Could we benefit from factual and honest critical research around Photography in Ireland?
We believe so.
In Autumn 2017, the Critical Academy will initiate two long-term research projects looking at specific aspects around its practice, opening a public discussion, and sharing findings along the way. The gathered research will inform a constructive review to be published.
Photography in Ireland: Policy & Practice beyond 2020
During Autumn 2017, we will commence a long-term study that will review all publically funded organisations that affect or relate to the practice and practitioners of Photography in Ireland. The evaluation process will contrast their self-defined role with the actual work done to date, reviewing the organisations archives. As part of this review, we will access data available under the Freedom of Information Act in specific offices like the Arts Council, and others like the CRO, as much as in key archives like NIVAL.
Alongside, benefiting from the findings of the PhotoIreland Wiki, we will evaluate how we are performing in Ireland regarding the support of the discipline.
With all this data at hand, we will be able to reflect on the current situation and propose benchmarked improvements. The results and recommendations derived from our findings will be shared publically, and some privately. We hope the effort will yield valuable information to act upon, not only for the organisations involved, but also for related public bodies like the Arts Council of Ireland and the Department of Culture, Heritage and the Gaeltacht in terms of funding and public policy.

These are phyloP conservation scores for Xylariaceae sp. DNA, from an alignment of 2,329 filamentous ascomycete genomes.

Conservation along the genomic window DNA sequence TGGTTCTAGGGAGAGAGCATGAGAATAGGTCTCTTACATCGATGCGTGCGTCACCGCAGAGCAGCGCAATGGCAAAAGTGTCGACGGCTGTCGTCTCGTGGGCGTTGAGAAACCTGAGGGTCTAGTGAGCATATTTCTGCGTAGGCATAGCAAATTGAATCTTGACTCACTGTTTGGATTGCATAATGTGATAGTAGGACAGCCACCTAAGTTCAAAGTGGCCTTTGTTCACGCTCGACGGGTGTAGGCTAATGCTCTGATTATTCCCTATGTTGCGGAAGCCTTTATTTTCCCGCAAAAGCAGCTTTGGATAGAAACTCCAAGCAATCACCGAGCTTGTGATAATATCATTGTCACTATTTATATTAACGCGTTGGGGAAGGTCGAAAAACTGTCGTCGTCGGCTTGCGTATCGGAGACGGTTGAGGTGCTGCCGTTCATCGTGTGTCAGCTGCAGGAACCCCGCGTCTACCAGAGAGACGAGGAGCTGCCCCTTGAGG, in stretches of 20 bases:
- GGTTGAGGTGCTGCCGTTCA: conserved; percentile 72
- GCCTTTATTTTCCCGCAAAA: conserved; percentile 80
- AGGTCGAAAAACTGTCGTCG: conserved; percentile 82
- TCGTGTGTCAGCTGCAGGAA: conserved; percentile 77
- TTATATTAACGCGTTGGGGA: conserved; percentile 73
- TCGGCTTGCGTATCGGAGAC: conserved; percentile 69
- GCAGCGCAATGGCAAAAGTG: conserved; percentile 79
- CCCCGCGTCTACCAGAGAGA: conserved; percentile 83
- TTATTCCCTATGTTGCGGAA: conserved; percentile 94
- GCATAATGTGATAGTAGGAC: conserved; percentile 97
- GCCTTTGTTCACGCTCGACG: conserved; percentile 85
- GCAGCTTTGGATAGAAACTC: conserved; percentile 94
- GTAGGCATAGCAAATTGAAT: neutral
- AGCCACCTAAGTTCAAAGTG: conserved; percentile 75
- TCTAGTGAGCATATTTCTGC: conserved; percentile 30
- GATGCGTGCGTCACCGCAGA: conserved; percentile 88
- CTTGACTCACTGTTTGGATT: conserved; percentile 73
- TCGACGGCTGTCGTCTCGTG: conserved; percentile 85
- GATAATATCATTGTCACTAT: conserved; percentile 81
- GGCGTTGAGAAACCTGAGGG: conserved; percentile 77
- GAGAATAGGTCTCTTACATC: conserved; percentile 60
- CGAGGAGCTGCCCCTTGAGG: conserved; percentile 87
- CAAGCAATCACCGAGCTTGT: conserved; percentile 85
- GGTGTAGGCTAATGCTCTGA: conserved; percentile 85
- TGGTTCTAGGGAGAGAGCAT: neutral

Launching in 2018, the Critical Academy will build a wiki website that will facilitate the collection of historical data relating to the practice of Photography in Ireland for future analysis.
As commonly defined, ‘a wiki is a website on which users collaboratively modify content and structure directly from the web browser’. The purpose in this case is to allow Irish and Ireland based practitioners to stand up and be counted, profiling themselves on the website, inputting their own historic list of exhibitions, their publications, awards, educational backgrounds, etc.
The data gathered will contribute to a better understanding of the practice over time, specifically looking at the last 20 years – as we aim to connect this research with previous and extensive research now available. It will also serve us to identify and evaluate how organisations in Ireland and abroad have engaged over time with the artists.
Finally, the information gathered and its evaluation will add to the extent of Project 01.